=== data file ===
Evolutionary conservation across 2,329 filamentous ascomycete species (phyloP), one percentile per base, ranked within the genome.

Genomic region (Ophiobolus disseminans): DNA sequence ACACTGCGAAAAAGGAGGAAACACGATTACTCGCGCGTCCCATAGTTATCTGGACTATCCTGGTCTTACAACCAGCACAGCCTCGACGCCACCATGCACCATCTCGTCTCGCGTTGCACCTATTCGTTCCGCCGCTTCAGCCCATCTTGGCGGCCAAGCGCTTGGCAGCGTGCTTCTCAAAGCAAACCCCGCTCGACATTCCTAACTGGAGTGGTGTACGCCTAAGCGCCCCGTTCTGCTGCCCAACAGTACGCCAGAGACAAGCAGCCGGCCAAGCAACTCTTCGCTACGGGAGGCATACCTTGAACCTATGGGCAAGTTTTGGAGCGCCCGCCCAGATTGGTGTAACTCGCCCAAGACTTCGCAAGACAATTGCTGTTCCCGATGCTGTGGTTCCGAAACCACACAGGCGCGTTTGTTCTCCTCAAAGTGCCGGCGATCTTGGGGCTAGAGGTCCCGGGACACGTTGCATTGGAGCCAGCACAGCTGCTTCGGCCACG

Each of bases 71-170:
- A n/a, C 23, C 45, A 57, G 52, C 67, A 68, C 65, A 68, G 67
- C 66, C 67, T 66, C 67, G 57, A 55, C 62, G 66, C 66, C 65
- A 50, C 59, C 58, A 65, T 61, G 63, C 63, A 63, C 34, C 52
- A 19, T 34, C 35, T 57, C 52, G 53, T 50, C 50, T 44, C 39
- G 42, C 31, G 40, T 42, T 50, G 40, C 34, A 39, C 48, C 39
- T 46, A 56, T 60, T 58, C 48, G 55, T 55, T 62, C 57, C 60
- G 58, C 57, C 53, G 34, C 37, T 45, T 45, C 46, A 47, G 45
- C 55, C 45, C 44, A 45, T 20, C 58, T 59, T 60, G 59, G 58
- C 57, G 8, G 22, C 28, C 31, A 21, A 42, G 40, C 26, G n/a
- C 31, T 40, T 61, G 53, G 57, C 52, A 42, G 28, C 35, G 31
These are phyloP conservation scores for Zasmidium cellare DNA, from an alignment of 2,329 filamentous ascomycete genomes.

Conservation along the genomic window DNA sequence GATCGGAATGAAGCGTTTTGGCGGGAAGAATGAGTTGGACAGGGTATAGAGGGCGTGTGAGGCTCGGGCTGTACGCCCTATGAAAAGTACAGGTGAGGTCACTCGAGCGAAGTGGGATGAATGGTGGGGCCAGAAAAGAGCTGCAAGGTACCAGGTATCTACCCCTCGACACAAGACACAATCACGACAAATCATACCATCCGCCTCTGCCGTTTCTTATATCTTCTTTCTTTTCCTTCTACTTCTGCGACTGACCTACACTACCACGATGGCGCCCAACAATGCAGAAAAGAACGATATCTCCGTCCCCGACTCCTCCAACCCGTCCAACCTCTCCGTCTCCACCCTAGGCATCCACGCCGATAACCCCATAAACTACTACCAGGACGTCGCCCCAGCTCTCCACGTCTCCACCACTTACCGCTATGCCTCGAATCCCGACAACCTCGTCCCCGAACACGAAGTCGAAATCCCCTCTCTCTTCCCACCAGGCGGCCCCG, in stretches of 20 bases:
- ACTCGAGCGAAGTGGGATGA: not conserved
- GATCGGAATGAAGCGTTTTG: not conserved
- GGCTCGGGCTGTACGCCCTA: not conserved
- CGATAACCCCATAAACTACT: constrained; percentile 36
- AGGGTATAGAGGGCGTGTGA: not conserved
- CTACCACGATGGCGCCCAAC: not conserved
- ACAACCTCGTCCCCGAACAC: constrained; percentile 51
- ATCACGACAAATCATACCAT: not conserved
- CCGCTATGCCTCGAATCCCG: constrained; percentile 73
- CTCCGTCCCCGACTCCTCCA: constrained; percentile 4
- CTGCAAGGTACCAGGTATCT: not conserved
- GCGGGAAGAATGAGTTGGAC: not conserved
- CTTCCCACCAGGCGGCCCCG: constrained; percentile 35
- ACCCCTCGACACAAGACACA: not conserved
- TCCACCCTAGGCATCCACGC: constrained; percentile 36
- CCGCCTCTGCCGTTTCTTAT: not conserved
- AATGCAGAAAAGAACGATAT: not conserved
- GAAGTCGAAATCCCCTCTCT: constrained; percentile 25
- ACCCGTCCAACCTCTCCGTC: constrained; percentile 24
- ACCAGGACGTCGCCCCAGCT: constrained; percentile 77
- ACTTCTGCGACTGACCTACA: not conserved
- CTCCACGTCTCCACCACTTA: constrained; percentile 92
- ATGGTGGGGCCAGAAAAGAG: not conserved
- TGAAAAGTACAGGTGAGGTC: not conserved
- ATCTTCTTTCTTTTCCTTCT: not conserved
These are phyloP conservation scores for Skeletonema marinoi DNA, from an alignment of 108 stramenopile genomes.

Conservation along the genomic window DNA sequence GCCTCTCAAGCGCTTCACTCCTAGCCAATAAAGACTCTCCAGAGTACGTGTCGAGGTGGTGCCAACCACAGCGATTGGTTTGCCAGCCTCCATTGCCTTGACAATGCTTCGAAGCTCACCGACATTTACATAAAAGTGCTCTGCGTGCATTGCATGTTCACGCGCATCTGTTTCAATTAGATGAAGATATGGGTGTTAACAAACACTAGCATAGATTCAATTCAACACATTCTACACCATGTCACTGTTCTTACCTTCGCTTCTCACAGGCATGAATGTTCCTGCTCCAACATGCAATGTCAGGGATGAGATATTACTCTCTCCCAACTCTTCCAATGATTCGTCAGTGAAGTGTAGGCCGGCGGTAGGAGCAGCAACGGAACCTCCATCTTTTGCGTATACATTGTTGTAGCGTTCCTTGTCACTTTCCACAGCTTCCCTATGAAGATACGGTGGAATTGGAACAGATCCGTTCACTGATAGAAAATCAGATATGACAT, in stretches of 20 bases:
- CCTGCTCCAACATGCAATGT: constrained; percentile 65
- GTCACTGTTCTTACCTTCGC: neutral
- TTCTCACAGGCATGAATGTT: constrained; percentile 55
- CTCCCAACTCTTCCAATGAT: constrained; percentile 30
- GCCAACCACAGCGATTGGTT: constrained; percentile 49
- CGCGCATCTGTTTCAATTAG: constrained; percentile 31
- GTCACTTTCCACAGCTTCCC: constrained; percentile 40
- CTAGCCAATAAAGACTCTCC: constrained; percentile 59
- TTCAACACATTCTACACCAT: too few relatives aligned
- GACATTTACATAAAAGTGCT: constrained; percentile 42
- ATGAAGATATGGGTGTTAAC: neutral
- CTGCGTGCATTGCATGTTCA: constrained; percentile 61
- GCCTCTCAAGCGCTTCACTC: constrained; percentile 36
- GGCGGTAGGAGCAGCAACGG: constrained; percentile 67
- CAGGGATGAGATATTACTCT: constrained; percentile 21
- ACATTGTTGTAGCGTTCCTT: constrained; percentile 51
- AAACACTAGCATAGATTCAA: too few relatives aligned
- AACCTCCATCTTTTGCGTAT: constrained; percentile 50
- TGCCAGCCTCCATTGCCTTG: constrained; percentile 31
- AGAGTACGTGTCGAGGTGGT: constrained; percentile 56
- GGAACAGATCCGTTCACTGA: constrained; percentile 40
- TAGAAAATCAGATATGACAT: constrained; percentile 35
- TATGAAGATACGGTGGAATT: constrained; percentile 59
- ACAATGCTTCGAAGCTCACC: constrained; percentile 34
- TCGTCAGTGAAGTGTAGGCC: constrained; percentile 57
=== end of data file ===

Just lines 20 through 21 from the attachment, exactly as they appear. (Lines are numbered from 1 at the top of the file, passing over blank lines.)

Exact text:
- AGGGTATAGAGGGCGTGTGA: not conserved
- CTACCACGATGGCGCCCAAC: not conserved